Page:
I purchased some Shan Dou Gen for my father
who has leukemia. He has exhausted all forms of conventional
treatment and is willing to try a new approach at prolonging
his life. Would it be harmful for him to take approximately
1 scoop in boiling water per day? I think this dose is approximately
1/2 gram. I saw some side effects listed on an internet
web site, and do not want to cause him any more harm. I
also purchased some Reishi Mushroom capsules for him to
take. What is your opinion on his taking these two alternative
forms of treatment?
Let me first say that if your father really wants to commit to
a different treatment, you should get him to a licensed acupuncturist
who is trained and qualified to treat with chinese herbs. Just
buying some herbs one at a time without any education is not exactly
appropriate to treating such a serious disease as leukemia.
If it were a cold or something minor I wouldn't be so bold in
saying this- but it's cancer... no one without professional training
should take something like that on.
The Materia Medica on Shan Dou Gen
I am curious - where did you get information that those two herbs
would help him? You may have gotten the info on shan dou gen from
the acupuncture.com article that basically quotes the materia
medica (Bensky & Barolet).
This materia medica does say that shan dou gen has been used
to treat acute lymphocytic or granuloctic leukemia- but it also
says that its effectiveness is not certain. It's also not clear
at what dosage it would become toxic.
Usually in chinese medicine we don't do high doses of just one
herb- we moderate harsh herbs with other herbs within an herbal
You may be on the right track- though I must say with the qualifications
that you should see a licensed herbalist AND that you know you
are in a gray no-man's land (treating a life-threatening disease
with unproven agents)...
Research on Shan Dou Gen and Cancer
Here are some statements from studies I found on medline:
"We purified the compound that induced apoptosis in human
leukemia cells and identified it as sophoranone... Our results
indicate that sophoranone might be a unique apoptosis-inducing
anticancer agent that targets mitochondria." Int J Cancer
2002 Jun 20;99(6):879-90
"Shan-dou-gen is the dried roots of Sophora subprostata
(Leguminosae) and a commonly used Chinese herbal drug in Taiwan.
It possesses antipyretic, anti-inflammatory, analgesic effects
and is used to treat sore throat and acute pharyngolaryngeal infections."
J Pharm Biomed Anal 2002 Jun 1;28(5):1005-10
Research on Reishi and Cancer
Now for the Reishi...
"A series of experiments including cell culture and benzidine
staining test were undertaken to investigate the effects of Ganoderma
lucidum(Leyss ex Fr) Karst Compound(GLC) on the proliferation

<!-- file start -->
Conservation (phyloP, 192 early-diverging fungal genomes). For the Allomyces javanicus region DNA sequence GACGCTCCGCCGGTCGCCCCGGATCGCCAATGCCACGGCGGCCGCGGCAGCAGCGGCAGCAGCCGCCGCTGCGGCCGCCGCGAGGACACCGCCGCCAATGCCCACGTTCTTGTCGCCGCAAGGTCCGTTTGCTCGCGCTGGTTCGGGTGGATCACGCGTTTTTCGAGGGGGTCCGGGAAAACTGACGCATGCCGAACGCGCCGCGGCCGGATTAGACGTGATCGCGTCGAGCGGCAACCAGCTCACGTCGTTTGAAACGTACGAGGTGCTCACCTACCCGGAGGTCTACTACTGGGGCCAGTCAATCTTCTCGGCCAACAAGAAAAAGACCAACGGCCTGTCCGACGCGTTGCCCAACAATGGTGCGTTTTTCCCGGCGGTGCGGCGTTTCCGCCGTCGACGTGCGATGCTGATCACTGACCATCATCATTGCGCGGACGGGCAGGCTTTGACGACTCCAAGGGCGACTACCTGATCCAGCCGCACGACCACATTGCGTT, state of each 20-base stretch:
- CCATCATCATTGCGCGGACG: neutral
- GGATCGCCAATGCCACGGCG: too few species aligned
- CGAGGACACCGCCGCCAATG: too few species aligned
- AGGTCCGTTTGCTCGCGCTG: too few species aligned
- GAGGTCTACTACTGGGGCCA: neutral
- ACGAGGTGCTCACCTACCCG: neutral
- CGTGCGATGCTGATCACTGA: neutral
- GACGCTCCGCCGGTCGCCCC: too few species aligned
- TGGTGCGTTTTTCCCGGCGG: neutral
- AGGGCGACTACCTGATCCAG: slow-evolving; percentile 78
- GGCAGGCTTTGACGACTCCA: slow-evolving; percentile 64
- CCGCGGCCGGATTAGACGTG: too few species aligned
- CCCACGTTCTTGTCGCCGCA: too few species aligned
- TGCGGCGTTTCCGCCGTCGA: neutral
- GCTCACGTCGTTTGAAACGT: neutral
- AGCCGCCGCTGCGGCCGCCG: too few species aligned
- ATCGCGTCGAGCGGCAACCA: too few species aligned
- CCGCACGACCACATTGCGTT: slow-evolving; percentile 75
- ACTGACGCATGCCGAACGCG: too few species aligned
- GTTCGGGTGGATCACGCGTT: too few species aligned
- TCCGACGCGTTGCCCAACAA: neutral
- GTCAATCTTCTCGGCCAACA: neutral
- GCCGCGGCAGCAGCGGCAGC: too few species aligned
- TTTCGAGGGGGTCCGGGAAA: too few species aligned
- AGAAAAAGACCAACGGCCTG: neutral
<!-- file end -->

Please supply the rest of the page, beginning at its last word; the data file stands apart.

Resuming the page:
and differentiation of K562 leukemic cells... It is concluded
that GLC may be a good medicine for leukemia therapy." Hunan
Yi Ke Da Xue Xue Bao. 1999;24(6):521-4. Chinese.
"Both the lipids extracted from the germinating spores and
the SBGS of G. lucidum had remarkable antitumor effects in a dose-dependent
manner, and could significantly inhibit three tumors with an inhibition
of 80-90%." Cancer Lett 2002 Aug 28;182(2):155-61
"stimulating the expression of cytokines, especially IL-1,
IL-2 and INF-gamma." Bioorg Med Chem 2002 Apr;10(4):1057-62
"The effects of extracts from Ganoderma lucidum spores on
the growth of human cervix uteri tumor HeLa cells as well as on
the cell cycle and intracellular calcium level were investigated...
(1) the breaking of G. lucidum spores improves the release of
cytotoxic activity and (2) the effective extract might influence
the cell cycle and cellular signal transduction by altering the
calcium transport system." So this has implications for the
preparation of the reishi you take and its effects. Cell Biol
These were all in-vitro studies, not in live animals, and not
on real human people with leukemia... so although it is encouraging,
it is not conclusive.
Chinese Herbs for Pharmacologic vs. Traditional Functions
I must also note that the use of chinese herbs for their pharmacologic
properties is a more biomedical approach than a traditional chinese
herbal medicine one. Some modern practitioners do both- they incorporate
herbs with specific proven biomedical functions into formulas
that fit the chinese medical diagnosis for the individual. This
ensures better digestion and prevents side effects.
Dosage of the Herbs
The final issue is dosage- none of the studies were clear about
how much of either herb would lead to the results you're seeking.
Nor did they indicate how much would be toxic or produce dangerous
In any case, 1g per day is a very low dose. We prescribe powdered
(granular) herbal formulas all the time and recommend from 3-5g
per day of the formula. So if the total he is taking of both herbs
doesn't exceed that, you are well within convention.
But again, I urge you to find a qualified chinese acupuncturist/herbalist
to guide the two of you one-on-one (one-on-two) through this maze
of herbs... and to watch out for drug-herb interactions, etc.